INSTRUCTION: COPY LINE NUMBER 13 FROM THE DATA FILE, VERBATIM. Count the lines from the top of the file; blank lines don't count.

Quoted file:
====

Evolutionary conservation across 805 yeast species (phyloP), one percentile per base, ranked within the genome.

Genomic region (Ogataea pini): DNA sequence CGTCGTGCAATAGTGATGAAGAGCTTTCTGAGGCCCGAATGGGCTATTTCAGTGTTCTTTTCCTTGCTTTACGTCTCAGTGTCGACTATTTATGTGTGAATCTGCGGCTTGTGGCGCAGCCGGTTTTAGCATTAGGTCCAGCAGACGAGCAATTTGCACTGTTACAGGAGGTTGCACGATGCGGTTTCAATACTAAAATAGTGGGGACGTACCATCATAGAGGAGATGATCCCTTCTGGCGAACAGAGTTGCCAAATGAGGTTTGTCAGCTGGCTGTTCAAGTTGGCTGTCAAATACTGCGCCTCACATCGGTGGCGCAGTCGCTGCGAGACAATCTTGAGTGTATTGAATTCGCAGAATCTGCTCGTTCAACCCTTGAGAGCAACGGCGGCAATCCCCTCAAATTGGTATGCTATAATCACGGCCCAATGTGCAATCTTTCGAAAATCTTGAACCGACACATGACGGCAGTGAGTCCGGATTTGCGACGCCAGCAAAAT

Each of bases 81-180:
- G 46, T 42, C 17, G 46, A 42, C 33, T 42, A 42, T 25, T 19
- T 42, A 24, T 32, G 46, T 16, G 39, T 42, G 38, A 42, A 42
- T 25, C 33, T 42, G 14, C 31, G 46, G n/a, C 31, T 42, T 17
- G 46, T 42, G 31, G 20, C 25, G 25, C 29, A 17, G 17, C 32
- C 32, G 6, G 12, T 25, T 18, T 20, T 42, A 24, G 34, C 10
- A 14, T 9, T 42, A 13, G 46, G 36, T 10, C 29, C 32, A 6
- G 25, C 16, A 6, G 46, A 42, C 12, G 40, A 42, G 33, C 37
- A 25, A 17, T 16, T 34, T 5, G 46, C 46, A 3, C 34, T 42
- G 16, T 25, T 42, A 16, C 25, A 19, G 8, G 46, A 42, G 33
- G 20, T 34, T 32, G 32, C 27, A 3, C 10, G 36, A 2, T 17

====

- G 20, T 34, T 32, G 32, C 27, A 3, C 10, G 36, A 2, T 17